Nearly 5% of people can suffer from compulsive sexual behavior disorders worldwide

A new study from 42 countries suggests that up to 5% of people may be at high risk for compulsive sexual behavior disorder (CSBD). However, only 14% of them have ever sought treatment for these behaviors, according to the study, which was recently published in the Behavioral Addictions Diary.

CSBD (sometimes also called sex addiction or hypersexuality) is included in the 11e revision of the International Classification of Diseases (ICD-11). According to these new diagnostic guidelines, a diagnosis of CSBD may apply when a person engages in sexual urges and behaviors repetitively with little or no control over them, and these behaviors subsequently result in significant distress. and negative consequences (eg job loss, relationship conflict). ).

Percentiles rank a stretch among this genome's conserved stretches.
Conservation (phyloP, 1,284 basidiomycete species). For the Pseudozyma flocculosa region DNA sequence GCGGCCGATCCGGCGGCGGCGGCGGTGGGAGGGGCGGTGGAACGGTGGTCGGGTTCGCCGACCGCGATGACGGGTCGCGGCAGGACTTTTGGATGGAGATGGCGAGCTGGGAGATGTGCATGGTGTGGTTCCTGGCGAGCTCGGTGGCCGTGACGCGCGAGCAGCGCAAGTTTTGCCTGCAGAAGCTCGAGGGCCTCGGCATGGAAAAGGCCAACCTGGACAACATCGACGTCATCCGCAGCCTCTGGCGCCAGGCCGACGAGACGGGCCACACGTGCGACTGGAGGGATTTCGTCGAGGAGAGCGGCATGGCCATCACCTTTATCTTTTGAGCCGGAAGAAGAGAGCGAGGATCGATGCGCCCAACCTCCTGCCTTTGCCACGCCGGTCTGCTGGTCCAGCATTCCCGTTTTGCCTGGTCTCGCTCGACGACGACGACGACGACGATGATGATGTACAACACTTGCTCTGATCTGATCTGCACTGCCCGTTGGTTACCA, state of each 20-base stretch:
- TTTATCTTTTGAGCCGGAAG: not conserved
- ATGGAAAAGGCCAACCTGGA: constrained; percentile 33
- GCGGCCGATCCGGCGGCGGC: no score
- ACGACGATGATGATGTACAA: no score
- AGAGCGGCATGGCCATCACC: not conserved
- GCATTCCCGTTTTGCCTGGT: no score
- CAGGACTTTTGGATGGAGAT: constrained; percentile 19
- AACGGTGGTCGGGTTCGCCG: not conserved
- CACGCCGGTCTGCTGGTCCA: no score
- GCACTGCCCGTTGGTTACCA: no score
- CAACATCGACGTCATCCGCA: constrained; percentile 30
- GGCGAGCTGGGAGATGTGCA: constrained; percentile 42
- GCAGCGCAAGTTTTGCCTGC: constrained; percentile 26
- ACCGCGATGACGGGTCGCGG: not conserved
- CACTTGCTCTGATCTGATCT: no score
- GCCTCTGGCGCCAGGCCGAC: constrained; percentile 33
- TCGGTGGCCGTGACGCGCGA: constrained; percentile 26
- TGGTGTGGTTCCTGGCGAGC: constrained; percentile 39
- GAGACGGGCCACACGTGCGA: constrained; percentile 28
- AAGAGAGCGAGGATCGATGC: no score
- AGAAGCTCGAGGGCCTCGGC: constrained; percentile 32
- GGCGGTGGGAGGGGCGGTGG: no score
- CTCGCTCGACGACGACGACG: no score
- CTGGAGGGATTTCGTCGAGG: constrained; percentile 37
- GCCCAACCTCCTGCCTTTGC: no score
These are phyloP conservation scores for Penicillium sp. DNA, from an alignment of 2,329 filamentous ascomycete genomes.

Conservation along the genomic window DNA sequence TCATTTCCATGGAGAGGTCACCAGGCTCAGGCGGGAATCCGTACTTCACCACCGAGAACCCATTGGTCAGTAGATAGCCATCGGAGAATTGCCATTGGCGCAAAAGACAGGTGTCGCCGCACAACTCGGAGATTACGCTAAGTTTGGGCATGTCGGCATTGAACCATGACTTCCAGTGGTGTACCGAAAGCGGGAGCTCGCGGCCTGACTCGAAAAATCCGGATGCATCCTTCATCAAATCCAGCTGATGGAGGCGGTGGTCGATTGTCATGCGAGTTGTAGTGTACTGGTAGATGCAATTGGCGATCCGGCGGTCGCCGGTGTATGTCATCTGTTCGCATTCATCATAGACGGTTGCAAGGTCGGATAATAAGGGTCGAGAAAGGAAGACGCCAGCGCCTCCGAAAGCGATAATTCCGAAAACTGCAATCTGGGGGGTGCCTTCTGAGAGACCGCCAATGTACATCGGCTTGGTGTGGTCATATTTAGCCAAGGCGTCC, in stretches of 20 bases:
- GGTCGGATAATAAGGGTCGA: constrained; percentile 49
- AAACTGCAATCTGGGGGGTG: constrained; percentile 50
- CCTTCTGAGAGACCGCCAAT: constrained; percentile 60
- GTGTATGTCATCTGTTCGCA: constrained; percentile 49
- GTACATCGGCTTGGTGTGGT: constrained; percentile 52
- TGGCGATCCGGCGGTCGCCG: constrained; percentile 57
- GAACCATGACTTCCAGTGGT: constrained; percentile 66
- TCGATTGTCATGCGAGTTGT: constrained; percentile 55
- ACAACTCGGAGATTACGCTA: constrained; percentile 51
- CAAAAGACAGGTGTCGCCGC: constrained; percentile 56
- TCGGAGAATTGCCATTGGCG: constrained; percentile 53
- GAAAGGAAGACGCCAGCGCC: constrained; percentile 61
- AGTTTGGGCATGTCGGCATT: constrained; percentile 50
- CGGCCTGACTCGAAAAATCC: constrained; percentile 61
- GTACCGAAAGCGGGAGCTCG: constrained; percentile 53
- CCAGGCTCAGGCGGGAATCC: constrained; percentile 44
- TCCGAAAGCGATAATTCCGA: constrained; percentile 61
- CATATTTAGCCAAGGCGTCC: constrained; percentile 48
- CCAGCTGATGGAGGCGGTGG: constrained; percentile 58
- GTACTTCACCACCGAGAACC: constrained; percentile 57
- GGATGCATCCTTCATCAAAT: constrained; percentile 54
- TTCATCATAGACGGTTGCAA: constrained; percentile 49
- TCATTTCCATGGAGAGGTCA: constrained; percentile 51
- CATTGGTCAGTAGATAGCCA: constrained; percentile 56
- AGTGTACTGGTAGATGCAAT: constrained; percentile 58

However, this diagnosis is still relatively new and some potential issues have not yet been addressed in scientific studies. One such issue is the relative lack of data on CSBD outside of Western, educated, industrialized, affluent, and democratic (WEIRD) countries, among women and gender-diverse individuals (e.g., non-binary people ) and sexually diverse individuals (for example, bisexual people) as well. This is despite preliminary studies showing significant differences based on gender, sexual orientation, and culture in sexual behaviors in general, and in CSBD in particular.

Therefore, to provide a picture of CSBD across different cultures, genders and sexual orientations, we conducted a large-scale study in 42 countries on five continents – the International Sex Survey. First, we took the necessary step to verify whether the scales currently used to assess CSBD were valid and reliable across all the different groups we wanted to compare. Next, we compared CSBD in the aforementioned groups and examined differences in a variety of sexual behaviors between individuals at low and high risk of experiencing CSBD.